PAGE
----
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Medical Physics

GSBS Medical Physics Program

The Medical Physics Graduate Program

Medical physics is a profession that combines principles of physics and engineering with those of biology and medicine to effect better diagnosis and treatment of human disease while ensuring the safety of the public, our patients and those caring for them.

The Medical Physics Graduate Program offers the Specialized Master of Science degree and the Master of Science and Doctor of Philosophy degrees through the MD Anderson Cancer Center UTHealth Houston Graduate School of Biomedical Sciences. Two UT components, UTHealth Houston and MD Anderson, jointly support the program, with the majority of faculty and students, as well as the program administration, working at MD Anderson.

The S.M.S. degree is a professional master's degree that prepares the student for clinical practice as a medical physicist. The Ph.D. degree is intended for the student who is preparing for a career that includes a strong research component. The two degree tracks have similar didactic curricula, but the S.M.S. research project is typically more clinically focused and shorter in duration than the research work for the M.S. and Ph.D. degrees.

In addition to the SMS and PhD degree programs in Medical Physics, the GSBS offers a Graduate Certificate in Medical Physics. The certificate program is intended for those who already have a PhD in physics or a related discipline and are interested in obtaining the didactic education in medical physics that is required by residency programs and by the American Board of Radiology. Some of the requirements for admission to this program are a PhD in physics or else a PhD in a related discipline plus at least a minor in physics and medical physics research experience at The University of Texas MD Anderson or UTHealth Houston.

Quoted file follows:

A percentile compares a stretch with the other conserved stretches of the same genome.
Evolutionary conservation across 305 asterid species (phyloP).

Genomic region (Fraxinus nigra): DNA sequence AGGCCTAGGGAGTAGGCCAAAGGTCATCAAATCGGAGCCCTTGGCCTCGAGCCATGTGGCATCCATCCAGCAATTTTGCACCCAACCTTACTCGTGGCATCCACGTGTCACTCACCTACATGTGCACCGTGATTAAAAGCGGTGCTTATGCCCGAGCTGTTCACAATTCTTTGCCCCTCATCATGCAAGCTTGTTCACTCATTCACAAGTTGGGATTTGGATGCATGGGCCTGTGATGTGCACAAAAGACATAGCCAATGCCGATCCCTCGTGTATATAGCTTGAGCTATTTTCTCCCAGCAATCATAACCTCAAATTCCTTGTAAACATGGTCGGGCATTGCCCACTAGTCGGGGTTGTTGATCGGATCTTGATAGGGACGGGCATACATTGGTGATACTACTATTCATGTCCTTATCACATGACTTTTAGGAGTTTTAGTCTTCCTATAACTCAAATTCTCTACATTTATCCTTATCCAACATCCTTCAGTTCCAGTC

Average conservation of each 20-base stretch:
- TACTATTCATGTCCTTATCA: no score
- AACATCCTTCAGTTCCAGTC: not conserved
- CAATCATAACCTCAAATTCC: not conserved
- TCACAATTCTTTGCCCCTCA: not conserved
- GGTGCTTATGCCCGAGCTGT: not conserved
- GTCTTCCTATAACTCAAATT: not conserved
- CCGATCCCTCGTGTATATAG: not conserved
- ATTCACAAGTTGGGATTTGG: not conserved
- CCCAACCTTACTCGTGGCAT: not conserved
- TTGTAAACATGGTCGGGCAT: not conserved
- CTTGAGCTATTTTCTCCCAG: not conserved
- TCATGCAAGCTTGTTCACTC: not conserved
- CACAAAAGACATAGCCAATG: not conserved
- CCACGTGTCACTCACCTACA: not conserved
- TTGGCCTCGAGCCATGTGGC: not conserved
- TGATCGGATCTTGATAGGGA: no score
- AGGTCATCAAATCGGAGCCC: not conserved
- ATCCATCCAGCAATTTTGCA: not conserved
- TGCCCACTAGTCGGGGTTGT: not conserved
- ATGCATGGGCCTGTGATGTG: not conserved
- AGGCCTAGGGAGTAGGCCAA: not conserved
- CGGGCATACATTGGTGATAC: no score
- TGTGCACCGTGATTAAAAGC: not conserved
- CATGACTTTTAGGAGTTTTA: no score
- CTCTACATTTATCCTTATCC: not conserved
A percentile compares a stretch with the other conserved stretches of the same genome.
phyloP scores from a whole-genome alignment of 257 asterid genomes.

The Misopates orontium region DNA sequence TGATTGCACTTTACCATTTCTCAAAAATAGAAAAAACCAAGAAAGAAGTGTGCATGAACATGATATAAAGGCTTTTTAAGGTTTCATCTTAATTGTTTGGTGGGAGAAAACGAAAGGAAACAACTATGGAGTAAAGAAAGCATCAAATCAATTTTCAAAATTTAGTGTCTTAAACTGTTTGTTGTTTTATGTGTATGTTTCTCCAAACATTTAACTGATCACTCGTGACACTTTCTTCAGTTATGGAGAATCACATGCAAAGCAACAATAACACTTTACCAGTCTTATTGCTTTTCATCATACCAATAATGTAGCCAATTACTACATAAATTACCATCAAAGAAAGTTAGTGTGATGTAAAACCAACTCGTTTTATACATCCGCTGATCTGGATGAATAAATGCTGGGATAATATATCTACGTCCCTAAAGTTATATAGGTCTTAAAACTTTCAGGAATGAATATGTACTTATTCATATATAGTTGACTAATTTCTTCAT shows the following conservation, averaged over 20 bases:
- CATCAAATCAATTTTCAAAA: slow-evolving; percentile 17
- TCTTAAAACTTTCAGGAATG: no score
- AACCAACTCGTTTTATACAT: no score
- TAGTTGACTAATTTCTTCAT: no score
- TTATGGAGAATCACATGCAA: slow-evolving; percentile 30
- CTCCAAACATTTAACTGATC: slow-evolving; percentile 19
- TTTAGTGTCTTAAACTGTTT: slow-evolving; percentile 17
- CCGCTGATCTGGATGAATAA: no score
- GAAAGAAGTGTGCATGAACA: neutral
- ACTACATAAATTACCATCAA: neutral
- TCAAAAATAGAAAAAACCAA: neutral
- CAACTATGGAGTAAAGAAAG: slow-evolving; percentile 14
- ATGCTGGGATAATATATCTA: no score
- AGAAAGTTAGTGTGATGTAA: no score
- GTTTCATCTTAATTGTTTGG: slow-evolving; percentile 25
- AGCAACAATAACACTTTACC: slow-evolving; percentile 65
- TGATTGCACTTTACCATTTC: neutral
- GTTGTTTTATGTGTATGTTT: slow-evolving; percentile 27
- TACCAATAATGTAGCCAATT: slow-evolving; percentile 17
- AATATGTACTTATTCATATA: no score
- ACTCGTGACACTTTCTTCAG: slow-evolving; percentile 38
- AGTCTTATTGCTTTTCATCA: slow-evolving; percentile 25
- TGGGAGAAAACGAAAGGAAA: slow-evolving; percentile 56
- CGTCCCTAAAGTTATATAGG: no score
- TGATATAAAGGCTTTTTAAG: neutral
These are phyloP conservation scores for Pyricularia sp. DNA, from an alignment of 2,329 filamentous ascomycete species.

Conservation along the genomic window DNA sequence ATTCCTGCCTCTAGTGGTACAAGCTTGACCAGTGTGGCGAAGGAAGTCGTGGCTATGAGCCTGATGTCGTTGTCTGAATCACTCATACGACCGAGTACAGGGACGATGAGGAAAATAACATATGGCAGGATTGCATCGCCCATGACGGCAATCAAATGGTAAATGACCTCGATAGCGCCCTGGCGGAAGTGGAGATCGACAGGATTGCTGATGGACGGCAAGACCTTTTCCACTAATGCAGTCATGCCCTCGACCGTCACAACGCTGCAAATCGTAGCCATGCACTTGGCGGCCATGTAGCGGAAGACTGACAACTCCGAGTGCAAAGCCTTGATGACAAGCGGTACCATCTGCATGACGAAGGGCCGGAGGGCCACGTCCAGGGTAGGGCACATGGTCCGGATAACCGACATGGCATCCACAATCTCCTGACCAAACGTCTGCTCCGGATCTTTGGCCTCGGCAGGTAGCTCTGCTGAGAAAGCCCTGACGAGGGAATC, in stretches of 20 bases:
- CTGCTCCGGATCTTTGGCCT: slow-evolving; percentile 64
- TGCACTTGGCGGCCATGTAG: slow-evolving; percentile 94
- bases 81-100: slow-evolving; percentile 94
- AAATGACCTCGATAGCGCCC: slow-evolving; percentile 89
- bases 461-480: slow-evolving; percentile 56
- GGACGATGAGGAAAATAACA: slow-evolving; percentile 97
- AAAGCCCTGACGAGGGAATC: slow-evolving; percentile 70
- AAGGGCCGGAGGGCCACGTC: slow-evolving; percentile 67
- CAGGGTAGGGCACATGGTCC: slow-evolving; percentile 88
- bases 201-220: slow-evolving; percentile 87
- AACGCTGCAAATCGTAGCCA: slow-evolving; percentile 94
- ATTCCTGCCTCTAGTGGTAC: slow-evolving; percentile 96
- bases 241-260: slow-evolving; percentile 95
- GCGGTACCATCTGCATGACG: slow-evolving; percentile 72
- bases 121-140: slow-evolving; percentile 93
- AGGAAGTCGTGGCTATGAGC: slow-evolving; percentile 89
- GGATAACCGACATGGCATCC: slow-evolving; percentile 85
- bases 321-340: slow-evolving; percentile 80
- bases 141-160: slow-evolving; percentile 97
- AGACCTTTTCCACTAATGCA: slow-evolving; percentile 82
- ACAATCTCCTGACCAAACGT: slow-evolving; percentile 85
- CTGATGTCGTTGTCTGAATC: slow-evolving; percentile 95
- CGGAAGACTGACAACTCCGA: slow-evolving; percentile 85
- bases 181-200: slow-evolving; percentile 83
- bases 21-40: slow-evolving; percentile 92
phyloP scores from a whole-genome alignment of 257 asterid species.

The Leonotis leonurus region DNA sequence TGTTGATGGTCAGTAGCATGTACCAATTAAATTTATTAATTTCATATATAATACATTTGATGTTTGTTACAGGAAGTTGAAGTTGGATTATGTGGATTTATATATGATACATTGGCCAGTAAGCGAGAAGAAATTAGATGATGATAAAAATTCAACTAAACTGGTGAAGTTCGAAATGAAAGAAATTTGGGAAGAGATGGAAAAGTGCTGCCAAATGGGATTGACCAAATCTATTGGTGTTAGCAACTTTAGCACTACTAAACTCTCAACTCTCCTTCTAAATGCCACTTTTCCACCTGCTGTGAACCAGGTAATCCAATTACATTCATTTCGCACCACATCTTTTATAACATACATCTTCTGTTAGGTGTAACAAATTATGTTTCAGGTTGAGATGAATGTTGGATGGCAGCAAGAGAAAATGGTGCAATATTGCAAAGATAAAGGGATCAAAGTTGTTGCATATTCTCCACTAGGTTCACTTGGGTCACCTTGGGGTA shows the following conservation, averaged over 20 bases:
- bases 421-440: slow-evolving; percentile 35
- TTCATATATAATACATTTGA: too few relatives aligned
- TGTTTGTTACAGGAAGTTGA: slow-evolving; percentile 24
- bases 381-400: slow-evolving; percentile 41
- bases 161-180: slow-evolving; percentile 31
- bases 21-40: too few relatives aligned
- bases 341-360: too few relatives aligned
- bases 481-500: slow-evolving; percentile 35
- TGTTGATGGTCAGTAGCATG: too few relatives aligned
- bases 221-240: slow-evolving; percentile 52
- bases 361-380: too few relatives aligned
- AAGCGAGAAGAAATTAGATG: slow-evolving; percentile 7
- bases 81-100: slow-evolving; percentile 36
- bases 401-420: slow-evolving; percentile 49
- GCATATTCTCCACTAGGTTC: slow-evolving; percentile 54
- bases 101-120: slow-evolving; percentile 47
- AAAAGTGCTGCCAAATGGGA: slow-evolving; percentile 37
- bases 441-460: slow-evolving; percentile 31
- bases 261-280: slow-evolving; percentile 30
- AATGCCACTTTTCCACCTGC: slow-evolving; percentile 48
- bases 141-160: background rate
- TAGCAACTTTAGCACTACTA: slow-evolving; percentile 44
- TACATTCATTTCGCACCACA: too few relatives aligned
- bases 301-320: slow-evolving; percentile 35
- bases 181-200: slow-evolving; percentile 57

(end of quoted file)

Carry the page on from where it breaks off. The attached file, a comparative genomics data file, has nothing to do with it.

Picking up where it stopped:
Photo (Right): Functional MRI (fMRI) and diffusion tensor imaging (DTI) tractography for presurgical evaluation of brain tumor resection (image courtesy of Anthony Liu, PhD)

Medical Physics Column Photo 1

Medical Physics Program Resources

  • Apply

    How to Apply

    Students who wish to study medical physics should apply online through the GSBS website

    When your application is complete (including all of the required documentation such as transcripts and letters of reference), the GSBS will forward it to the program admission committee for consideration. Strict adherence to the deadlines is advised.

    If you are applying to the Specialized Master of Science Program ("SMS"), which is our professionally oriented terminal master’s degree, select "M.S." as the Degree Plan. If you are applying to the M.S./Ph.D. program, select "Ph.D." as the Degree Plan, even if you expect to earn the M.S. degree on the way to the Ph.D. Most of our Ph.D. students take advantage of the opportunities that the Graduate School offers to by-pass the master’s degree en route to the Ph.D.

    Under Areas of Research Interest, you need not select secondary areas of study if your only interest in the MD Anderson Cancer Center UTHealth Graduate School of Biomedical Sciences is our Medical Physics program.


    Review Process

    The program admission committee reviews applications on a rolling basis. Applicants who are especially promising will be invited to visit the GSBS and the program for an interview. Typically, more applicants are interviewed than can be offered admission.